4. London rain has nothing on Cornwall, jeez
It isn’t raining here. This was rare 😛
Of course, it rains in London. A lot compared to some places. But wow. Here, it rains for maybe half an hour, an hour, and then stops. It can stay grey and miserable, and shower on and off, but generally perks up in between. Not so in Cornwall.
One day, it rained for literally hours and hours on end. One day, it was so rainy – and, down the windtunnel-like streets, so gusty ‒ that I actually gave up on the umbrella, and decided to resort to the coat hood, surrendering with stoic acceptance to whatever fate befell such a decision.
In fact, even though I felt damp for days, I saw hardly any umbrellas in Cornwall – everyone’s got sensible coats with hoods and waterproof bits. Clearly, umbrellas are for pansy Londoners. Having said that, it is pissing it down here at the moment, so maybe I’m just in denial. (Update, 10 minutes’ later: it’s now quite sunny here. So nuh.)
5. I don’t mind people – but I do mind when they’re taking up all the space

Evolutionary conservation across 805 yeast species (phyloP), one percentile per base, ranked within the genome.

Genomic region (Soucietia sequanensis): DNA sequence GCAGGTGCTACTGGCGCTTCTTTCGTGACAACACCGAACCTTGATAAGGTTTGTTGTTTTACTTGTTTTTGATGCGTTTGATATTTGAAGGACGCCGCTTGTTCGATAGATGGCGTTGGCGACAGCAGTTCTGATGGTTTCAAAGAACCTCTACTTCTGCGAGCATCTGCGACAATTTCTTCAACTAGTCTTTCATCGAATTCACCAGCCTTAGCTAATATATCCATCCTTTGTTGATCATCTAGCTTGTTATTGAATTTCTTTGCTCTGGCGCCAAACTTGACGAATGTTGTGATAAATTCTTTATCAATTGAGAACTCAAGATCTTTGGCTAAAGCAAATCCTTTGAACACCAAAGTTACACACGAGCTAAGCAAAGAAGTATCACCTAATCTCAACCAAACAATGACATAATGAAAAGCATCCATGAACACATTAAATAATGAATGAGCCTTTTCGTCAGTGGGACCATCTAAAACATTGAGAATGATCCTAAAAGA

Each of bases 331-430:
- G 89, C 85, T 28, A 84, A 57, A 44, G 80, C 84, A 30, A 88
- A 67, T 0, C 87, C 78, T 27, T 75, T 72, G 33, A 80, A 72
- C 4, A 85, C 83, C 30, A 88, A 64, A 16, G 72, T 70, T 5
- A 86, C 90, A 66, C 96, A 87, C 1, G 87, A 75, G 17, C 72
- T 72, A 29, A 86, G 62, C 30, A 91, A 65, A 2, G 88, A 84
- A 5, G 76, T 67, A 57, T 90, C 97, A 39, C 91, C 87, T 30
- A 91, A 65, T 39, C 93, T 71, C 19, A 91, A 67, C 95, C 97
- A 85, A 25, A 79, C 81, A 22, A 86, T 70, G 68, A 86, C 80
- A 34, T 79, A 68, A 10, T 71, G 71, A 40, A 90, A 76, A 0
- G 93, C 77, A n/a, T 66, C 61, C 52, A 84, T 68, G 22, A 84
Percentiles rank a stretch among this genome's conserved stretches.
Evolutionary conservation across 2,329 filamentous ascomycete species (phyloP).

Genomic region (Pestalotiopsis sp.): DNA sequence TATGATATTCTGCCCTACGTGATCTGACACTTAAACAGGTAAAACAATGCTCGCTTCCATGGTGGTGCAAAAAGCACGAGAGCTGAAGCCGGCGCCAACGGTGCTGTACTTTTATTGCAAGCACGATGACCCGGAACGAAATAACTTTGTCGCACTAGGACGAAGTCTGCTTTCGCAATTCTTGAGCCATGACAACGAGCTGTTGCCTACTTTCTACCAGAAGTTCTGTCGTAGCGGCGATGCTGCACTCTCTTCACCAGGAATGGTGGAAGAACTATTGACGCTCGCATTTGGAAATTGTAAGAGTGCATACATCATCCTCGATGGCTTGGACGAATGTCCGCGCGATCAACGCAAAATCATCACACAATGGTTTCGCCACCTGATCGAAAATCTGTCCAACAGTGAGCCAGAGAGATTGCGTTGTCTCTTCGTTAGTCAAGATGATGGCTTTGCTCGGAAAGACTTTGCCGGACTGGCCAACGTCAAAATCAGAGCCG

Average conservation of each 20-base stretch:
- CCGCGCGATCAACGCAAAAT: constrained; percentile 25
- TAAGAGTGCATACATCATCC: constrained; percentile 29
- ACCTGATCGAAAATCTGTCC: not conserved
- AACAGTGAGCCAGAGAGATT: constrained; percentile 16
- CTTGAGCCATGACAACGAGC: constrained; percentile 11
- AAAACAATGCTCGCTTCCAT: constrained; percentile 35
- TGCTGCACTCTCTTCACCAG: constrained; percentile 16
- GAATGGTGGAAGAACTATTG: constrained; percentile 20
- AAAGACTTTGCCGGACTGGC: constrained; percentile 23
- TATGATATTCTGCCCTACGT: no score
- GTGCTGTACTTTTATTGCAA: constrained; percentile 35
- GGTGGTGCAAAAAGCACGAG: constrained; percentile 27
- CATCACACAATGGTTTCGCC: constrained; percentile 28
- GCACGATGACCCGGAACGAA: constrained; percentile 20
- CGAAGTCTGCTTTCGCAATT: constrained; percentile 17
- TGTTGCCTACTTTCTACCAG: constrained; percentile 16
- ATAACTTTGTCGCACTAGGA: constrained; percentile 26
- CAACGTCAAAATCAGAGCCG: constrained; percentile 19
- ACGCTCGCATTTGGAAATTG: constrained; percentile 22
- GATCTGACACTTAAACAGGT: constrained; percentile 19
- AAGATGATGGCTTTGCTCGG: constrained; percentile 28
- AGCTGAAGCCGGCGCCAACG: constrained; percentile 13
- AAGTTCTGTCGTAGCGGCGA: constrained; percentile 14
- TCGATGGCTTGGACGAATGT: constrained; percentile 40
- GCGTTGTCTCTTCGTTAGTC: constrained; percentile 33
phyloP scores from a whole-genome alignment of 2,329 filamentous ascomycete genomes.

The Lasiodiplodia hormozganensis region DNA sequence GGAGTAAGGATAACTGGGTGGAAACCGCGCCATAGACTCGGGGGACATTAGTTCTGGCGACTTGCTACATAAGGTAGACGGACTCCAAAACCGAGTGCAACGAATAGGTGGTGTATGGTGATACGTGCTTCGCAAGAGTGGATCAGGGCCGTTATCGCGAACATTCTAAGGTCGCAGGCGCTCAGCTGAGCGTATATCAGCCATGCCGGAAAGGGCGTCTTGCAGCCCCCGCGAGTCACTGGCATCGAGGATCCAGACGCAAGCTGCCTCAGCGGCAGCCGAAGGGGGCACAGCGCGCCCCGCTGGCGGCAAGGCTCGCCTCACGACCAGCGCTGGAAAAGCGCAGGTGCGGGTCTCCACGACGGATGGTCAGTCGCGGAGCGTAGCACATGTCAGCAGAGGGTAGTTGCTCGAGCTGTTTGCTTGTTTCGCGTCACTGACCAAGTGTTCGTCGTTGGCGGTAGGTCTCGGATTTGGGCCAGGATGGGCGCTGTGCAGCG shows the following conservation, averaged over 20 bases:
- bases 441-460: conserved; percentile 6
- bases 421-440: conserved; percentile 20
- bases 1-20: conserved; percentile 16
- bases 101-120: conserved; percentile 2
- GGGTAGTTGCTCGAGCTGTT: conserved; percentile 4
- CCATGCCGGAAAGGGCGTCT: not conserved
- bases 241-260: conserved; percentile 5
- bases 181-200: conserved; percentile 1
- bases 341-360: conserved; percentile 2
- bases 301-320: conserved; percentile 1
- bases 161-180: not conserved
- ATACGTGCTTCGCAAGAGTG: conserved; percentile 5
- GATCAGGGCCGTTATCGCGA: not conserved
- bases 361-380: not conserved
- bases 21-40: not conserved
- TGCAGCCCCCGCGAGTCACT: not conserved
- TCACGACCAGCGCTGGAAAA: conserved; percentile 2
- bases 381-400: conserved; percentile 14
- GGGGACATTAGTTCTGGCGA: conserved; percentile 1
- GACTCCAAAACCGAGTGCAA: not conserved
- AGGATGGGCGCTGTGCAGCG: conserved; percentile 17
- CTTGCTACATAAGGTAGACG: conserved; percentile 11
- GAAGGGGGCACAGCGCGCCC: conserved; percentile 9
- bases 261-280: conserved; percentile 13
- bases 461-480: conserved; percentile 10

The Stable – one of my favourite non-London restaurant groups, and one of the places we ate at (photo from The Stable website)
The most obvious contrast in Falmouth was that going out was SO MUCH LESS EFFORT.
I am not someone who normally complains about crowds in London (like, if you can’t stand the heat, get out of the kitchen – or you, know, out of my way), but in Falmouth, we went to the pub; restaurants; out for dinner; into shops; cafes – and not once did we have to book ahead, struggle to get a table, worry if there would be space and if we should check out somewhere less good as backup.
We never had to queue, wait, hover around a door, yell over the noise, decide on somewhere and then un-decide ten minutes later when it’s clear we’ll be lucky to even get a hello out of a waiter, let alone a seat.
When we wanted a taxi, there was one, and it cost less than a tenner. None of this bartering, trying different companies, being charged extra because you wanted a cab at the same time as everyone else. It was, in many ways, bliss.